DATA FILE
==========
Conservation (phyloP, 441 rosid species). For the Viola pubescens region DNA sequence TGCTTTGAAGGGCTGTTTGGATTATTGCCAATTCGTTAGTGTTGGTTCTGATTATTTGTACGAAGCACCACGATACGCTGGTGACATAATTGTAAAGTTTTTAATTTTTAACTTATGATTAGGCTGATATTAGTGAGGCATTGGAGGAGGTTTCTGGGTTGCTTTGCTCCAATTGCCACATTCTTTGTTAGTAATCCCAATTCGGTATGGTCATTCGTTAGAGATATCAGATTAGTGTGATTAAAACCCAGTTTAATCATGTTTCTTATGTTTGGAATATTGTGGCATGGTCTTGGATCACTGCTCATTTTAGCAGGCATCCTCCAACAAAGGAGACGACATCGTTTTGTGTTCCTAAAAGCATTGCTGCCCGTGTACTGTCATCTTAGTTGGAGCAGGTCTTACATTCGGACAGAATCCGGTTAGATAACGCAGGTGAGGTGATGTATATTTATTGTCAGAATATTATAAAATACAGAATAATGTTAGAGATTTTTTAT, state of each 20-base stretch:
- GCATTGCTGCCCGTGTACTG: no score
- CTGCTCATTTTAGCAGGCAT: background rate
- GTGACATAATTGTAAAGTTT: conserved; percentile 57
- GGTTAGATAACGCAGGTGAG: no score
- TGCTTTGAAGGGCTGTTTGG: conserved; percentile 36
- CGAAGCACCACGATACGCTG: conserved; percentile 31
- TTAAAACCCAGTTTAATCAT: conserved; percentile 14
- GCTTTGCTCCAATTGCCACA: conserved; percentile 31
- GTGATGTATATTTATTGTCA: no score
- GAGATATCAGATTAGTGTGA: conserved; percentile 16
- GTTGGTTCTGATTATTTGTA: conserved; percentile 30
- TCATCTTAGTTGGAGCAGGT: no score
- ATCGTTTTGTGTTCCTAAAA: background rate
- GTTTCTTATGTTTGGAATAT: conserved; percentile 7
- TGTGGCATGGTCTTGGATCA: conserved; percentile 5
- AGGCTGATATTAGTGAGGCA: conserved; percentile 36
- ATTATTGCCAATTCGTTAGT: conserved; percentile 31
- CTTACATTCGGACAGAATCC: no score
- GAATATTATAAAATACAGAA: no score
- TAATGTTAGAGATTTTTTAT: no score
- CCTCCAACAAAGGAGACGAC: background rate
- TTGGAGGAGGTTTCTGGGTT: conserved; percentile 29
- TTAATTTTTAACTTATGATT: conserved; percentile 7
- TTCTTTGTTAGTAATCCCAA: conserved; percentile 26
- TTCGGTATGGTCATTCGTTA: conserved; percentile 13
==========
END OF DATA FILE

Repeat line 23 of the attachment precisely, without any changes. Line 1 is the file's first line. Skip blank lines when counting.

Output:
- TTGGAGGAGGTTTCTGGGTT: conserved; percentile 29